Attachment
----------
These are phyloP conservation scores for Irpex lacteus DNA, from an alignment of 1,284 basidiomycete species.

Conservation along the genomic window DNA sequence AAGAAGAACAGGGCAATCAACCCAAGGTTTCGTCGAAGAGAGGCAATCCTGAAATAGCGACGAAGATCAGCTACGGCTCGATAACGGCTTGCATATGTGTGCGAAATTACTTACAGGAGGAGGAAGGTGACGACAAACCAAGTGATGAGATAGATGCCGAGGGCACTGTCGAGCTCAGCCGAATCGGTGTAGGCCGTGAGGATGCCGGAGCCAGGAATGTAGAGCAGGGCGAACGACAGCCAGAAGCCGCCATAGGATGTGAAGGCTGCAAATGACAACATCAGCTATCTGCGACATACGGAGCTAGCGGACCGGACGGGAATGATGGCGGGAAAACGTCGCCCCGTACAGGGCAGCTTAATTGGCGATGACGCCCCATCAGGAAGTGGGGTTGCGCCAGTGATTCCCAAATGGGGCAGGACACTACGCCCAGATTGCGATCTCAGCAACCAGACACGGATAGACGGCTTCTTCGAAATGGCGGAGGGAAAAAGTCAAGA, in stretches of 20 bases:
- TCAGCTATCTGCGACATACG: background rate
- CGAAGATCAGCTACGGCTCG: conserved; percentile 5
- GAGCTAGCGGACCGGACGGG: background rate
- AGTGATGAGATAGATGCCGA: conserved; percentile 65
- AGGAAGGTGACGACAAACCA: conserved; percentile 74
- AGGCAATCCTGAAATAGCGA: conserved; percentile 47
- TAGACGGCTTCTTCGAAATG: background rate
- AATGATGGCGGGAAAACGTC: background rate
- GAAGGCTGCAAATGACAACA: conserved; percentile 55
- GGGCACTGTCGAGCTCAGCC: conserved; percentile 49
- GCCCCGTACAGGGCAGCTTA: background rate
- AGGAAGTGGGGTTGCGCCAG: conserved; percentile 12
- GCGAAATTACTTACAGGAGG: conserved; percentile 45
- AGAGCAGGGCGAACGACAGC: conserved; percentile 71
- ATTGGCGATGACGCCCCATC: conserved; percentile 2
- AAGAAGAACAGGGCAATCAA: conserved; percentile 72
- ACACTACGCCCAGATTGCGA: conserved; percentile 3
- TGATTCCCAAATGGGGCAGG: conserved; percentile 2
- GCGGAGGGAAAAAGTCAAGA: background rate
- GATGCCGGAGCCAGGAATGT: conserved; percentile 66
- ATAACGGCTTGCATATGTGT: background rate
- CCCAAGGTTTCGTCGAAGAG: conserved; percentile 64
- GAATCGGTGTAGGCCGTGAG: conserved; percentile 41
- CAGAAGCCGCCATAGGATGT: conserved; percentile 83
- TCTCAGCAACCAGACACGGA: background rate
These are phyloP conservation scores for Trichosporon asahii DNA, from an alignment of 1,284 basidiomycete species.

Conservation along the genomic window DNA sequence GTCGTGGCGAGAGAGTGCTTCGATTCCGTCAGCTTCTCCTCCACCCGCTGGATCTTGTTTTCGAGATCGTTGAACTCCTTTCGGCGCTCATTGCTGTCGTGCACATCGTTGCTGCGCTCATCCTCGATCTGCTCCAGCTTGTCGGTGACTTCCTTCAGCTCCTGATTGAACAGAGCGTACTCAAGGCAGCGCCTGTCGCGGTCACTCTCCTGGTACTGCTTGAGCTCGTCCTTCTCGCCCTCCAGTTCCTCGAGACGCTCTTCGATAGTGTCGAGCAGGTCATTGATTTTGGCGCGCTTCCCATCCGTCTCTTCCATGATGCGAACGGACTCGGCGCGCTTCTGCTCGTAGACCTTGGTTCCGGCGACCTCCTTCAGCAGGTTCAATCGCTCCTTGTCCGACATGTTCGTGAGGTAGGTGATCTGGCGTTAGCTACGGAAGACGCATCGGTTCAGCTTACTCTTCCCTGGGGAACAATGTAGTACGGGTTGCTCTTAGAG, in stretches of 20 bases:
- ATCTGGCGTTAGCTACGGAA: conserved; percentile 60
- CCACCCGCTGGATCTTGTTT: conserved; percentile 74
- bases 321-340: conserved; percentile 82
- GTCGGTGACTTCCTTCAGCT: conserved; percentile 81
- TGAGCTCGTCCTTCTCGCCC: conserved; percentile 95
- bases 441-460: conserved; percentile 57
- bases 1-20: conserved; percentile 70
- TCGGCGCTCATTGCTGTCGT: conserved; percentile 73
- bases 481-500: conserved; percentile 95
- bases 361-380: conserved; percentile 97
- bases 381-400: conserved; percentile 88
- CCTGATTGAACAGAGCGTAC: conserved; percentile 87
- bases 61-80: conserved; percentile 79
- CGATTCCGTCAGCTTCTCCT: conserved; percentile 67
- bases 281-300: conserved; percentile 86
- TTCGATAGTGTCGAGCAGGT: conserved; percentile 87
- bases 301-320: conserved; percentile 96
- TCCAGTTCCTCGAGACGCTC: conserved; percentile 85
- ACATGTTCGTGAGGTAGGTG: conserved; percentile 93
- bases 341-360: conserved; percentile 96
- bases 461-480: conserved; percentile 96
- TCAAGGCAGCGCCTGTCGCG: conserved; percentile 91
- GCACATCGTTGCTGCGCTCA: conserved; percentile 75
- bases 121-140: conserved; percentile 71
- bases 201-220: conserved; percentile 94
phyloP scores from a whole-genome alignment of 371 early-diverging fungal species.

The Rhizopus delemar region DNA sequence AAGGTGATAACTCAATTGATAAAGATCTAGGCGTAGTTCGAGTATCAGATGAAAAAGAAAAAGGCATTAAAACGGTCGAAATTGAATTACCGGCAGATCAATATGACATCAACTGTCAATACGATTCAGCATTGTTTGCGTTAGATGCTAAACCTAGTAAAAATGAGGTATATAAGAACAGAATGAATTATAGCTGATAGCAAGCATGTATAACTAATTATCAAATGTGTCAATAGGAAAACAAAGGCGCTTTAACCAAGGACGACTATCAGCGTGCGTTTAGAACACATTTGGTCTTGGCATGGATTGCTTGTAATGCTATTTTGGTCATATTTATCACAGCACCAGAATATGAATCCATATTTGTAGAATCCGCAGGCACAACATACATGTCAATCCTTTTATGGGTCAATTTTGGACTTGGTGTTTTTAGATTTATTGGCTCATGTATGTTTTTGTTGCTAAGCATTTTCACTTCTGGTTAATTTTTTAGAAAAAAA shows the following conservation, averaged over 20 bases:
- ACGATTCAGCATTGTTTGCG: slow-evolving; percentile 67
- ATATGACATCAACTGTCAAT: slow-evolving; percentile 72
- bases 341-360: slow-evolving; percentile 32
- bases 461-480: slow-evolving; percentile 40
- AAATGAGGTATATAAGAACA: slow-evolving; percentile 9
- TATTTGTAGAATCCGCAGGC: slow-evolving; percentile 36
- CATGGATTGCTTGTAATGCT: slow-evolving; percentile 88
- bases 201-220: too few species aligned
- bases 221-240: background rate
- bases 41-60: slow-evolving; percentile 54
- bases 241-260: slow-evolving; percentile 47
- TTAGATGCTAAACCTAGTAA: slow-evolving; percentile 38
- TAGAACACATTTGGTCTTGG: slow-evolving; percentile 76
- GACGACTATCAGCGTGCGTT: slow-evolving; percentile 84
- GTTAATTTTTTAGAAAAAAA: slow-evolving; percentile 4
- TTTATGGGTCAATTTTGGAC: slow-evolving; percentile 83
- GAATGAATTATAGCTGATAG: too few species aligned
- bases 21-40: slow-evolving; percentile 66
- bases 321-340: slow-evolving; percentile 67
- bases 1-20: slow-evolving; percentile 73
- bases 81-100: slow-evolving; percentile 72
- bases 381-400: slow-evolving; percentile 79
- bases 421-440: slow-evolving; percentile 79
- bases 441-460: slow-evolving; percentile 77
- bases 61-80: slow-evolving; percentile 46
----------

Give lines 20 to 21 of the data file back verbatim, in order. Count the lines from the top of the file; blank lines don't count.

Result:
- TGATTCCCAAATGGGGCAGG: conserved; percentile 2
- GCGGAGGGAAAAAGTCAAGA: background rate